When Big Charity Hoovers Up Donated Food

Nov. 9, 2022
Feeding America doesn’t want to feed local food pantries in Iowa.

There’s a food fight in Iowa that doesn’t look like much fun.

It’s between some food banks and pantries in Des Moines and Feeding America, the gigantic nonprofit that administers a network of food banks around the country. In a nutshell, Feeding America, through a local subsidiary, wants the Iowa pantries to expand their operations; the ones who refuse are finding themselves cut off from their supplies of surplus food donated by local retailers.

This is a big deal, because donated food is the life’s blood of food banks; it’s the source of most of their supplies. More than 90% of the donations accepted by the Feeding America network consist of food, according to the Paddock Post.

The Food Bank of Iowa is administered by Feeding America, and it in turn partners with neighborhood banks and pantries across much of Iowa, allocating them donated food as needed. Several of the local pantries, including one run by the Salvation Army, recently were notified by the Food Bank of Iowa that if they want to keep the partnership, they have to increase the amount of food they have on hand. One of them told Axios.com that to meet the demands, they would have to increase their supply of food on hand from three days’ worth to 45 – for which they don’t have the capacity.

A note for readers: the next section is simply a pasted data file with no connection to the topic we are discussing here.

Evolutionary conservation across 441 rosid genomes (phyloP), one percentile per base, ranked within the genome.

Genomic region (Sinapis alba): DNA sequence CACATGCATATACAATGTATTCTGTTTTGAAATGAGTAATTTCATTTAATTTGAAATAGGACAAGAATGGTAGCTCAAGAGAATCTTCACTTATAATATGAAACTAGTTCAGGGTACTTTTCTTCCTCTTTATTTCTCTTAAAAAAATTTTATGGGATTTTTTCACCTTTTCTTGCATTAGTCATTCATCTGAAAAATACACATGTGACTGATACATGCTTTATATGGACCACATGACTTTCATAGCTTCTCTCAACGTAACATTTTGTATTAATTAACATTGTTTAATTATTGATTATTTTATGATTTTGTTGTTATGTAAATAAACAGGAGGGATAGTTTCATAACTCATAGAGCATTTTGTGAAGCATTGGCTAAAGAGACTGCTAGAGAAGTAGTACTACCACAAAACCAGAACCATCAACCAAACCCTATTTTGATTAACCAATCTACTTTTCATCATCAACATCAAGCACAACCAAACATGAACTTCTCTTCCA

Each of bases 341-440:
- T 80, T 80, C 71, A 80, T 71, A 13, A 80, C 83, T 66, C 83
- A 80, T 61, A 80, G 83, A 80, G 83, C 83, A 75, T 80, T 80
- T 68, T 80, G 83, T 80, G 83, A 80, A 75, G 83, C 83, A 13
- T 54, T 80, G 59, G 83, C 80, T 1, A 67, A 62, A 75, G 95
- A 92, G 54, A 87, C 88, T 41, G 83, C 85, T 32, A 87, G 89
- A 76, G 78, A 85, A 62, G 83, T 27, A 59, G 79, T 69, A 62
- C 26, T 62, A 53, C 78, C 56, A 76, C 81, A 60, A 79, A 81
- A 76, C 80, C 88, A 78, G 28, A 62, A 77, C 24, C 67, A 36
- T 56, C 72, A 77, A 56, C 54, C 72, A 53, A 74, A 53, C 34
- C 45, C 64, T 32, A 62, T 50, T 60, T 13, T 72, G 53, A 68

But it turns out that the end of the partnership doesn’t just mean that the local pantries will get no more donations passed through the Food Bank of Iowa. They’re also getting cut off from accessing surplus food directly from retailers.

Several local pantries got cease-and-desist letters from the Food Bank of Iowa, telling them they have to stop picking up surplus food from retailers that include Costco and Walmart. Apparently Feeding America has, or considers itself to have, the exclusive right to surplus food from those sources, notwithstanding that the Salvation Army collected up to 500 items a day from them.

As a result, some of the pantries say they may have to ask for increased contributions from other sources, throttle back their services or even go out of business.

Bigfooting is nothing new in business. If I started a beverage company tomorrow, I would not expect to have the same access to, say, ingredients or packaging as Coca-Cola. But there’s something extremely unbecoming about it in the nonprofit world. Simply put, it’s ineffably arrogant to declare yourself the gatekeeper of food charity. As Martin Luther said in a different context: “When the Lord said to Peter ‘Feed my sheep,’ did He mean that no one else could feed them without Peter’s permission?”

I’ve said before that I’ve never much liked Feeding America. I stopped giving to them directly when I found out how much they pay their CEO (close to $1 million a year).

Well, now I have a reason to like them even less.

About the Author

Pan Demetrakakes | Senior Editor

Pan has written about the food and beverage industry for more than 25 years. His areas of coverage have included formulations, processing, packaging, marketing and retailing. Pan worked for Food Processing Magazine for six years in the 1990s, where he was operations editor (his current role), touring dozens of food plants of every description. He has also worked for Packaging and Food & Beverage Packaging magazines, the latter as chief editor, during which he won three ASBPE awards. He is a graduate of Stanford University with a BA in communications.